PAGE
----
27 Nov 2012

"Do you want research support with that?" - The art of the library cross-sell

Marketing is now an essential aspect of library management, but communicating your value to customers achieves very little if you don't create conversions. Cross-selling (think of McDonalds and their "Would you like fries with that?" tagline) and up-selling (getting a customer to upgrade to a higher value product) are two classic sales techniques that are frequently used to great effect in retail. This idea may seem a little clinical to those working outside the corporate environment, but the basic principles behind these sales strategies - encouraging your customers to use more of your products or to try higher value services - are common objectives for many of us. Marion Ryan from the Entrepreneur Soul blog believes "The key is to think of upselling as additional benefits and better ways to serve the client". Additional benefits for customers? Better ways to serve your users? Sounds like a good thing to me.

Don't sell your services, offer solutions

Marketing in libraries should be all about benefits. Most libraries and librarians talk about their services; what they offer; the comprehensive list of their resources. But many users (and perhaps more importantly, non-users) will not connect with this; this information is meaningless to them unless they can immediately see 'what's in it for me?'. So stop talking about yourself and start thinking about your users (this is not the same as thinking that you are thinking about you users, you have to really do it!). In fact, cross-selling and up-selling are the easiest opportunities you will get to promote your services as you already have a captive audience (library cold-calling anyone?), so why don't we take advantage of this? If we only focus on the user's short-term query or need (which is obviously still of primary importance), we miss the moment that can turn good customer service into great customer service. Instead, by offering personalised expertise we can deliver a service that maximises our value to our users, creating loyalty, engagement and trust.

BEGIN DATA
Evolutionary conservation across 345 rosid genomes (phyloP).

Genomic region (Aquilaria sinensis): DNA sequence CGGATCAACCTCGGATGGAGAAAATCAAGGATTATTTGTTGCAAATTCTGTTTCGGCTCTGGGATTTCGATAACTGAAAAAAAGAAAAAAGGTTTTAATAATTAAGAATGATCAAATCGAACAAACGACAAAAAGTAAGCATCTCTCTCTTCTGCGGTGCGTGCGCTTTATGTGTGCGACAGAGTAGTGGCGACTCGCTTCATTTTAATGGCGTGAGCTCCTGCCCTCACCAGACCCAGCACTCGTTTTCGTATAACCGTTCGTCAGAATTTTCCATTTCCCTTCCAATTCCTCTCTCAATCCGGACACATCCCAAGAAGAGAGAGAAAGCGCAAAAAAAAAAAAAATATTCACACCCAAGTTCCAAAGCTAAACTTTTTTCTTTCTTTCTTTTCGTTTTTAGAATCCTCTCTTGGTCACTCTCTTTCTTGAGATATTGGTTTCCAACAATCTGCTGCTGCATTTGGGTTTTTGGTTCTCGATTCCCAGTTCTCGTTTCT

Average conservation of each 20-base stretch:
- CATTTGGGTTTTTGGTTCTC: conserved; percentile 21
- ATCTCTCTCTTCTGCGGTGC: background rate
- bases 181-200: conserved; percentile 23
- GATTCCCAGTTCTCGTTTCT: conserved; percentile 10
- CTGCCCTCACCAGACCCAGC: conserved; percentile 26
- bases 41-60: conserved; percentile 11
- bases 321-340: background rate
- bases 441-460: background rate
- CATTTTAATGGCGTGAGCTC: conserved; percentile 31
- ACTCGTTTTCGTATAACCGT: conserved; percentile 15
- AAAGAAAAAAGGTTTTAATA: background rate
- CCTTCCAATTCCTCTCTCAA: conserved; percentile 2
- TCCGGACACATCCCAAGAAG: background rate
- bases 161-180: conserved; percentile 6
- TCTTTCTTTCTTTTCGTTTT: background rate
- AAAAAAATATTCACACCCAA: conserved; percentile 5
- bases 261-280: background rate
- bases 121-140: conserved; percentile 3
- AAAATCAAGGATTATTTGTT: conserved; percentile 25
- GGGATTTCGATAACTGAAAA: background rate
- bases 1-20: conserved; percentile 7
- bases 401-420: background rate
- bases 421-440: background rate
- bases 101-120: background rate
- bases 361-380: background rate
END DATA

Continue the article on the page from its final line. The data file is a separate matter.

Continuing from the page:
Think long-term, not transactional value

So how can we use cross-selling and up-selling effectively in practice? It requires being proactive, taking an interest in your users' broader needs and time. At a busy reference desk the latter is often in short supply, but more often than not, investing a little extra time reaps dividends in the long-run. The most important thing to remember is that it must bring a direct, relevant benefit to your user, otherwise you will be wasting their time, and risk turning a positive experience into a negative one. With a little creativity, a routine transaction such as a student enquiring how to find resources on medical ethics can provide the perfect opportunity for cross-selling an information literacy workshop. A researcher trying to track down a conference paper can be easily up-sold to a broader suite of research support services. In the public library setting, a reader borrowing a copy of Norwegian Wood presents a great chance to cross-sell the DVD or even to up-sell the monthly bookclub. These are just a few of the ways that a single interaction can be turned into a longer-term relationship by actively promoting your services as solutions that your users need, even if they don't know it yet.


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